And—you may or may not include this—but if someone reading this article believes that, then go to hurdforamerica.com and help me reach the forty thousand donors to get on the debate stage.

TM: That’s not all you’ll need, though. To get on the debate stage, you’d also need to sign the loyalty pledge.

WH: That’s correct, but my goal is to hit all of the other requirements, too. Trump hasn’t even agreed to sign that pledge yet, so a lot can happen between now and August 23.

TM: To clarify, then, your goal is to get on the August debate stage?

WH: Yeah, one hundred percent.

TM: So how do you plan on coalescing support?

WH: I’ve been to New Hampshire many times. I’m only in the fifth week of the campaign and, out of that, I’ve probably been in New Hampshire for three or four of them. Look, campaigns are not complicated. They’re just hard work: you ID your voters and you turn them out. That’s how I won campaigns in Texas’s Twenty-third Congressional District that nobody thought I could win.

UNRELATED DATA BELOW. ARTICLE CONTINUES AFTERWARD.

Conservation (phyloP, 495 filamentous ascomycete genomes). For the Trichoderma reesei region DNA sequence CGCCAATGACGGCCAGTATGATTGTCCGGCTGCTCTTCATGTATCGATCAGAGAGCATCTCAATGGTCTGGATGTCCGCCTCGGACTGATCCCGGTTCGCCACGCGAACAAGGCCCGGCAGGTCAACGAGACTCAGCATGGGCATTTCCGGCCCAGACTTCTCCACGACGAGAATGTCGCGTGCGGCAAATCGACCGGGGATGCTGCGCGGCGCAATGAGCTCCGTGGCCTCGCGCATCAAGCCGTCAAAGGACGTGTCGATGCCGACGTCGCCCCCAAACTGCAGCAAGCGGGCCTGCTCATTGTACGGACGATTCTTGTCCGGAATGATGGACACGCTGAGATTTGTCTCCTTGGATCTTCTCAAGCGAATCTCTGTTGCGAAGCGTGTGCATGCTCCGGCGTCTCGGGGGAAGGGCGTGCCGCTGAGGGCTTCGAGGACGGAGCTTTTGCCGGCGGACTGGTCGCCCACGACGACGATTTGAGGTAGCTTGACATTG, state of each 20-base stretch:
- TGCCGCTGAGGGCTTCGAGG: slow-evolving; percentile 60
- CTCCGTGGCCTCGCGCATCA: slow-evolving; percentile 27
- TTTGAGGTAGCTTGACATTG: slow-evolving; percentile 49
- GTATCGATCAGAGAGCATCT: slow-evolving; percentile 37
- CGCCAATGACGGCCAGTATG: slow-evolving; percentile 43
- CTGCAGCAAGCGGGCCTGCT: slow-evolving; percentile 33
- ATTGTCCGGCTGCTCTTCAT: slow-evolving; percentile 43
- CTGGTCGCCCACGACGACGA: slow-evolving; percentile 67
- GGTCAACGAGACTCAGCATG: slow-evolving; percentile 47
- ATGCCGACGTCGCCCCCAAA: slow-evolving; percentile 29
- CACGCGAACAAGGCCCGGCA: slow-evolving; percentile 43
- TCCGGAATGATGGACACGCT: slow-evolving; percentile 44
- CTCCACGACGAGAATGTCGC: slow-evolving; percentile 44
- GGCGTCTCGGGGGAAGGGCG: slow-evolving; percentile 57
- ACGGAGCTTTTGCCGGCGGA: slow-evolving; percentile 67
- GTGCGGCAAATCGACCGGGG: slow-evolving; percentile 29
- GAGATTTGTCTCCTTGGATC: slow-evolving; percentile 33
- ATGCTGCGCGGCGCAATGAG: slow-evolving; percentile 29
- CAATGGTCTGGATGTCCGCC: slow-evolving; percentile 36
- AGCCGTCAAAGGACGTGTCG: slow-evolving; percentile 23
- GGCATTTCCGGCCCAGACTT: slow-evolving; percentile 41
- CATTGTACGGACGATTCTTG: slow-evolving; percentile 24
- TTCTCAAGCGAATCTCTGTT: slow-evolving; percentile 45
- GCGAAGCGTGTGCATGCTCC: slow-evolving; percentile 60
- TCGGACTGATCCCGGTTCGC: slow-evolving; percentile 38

TM: I want to quickly revisit something you said earlier. So you described to me what a Will Hurder—sorry, Will Hurd voter—

WH: “Will Hurder.” I like that!

TM: What makes a Will Hurd voter different from an Asa Hutchinson or Chris Christie voter? I called those two out primarily because they’re both also on record as being fiercely anti-Trump. So I’m curious what makes your voter base different from theirs?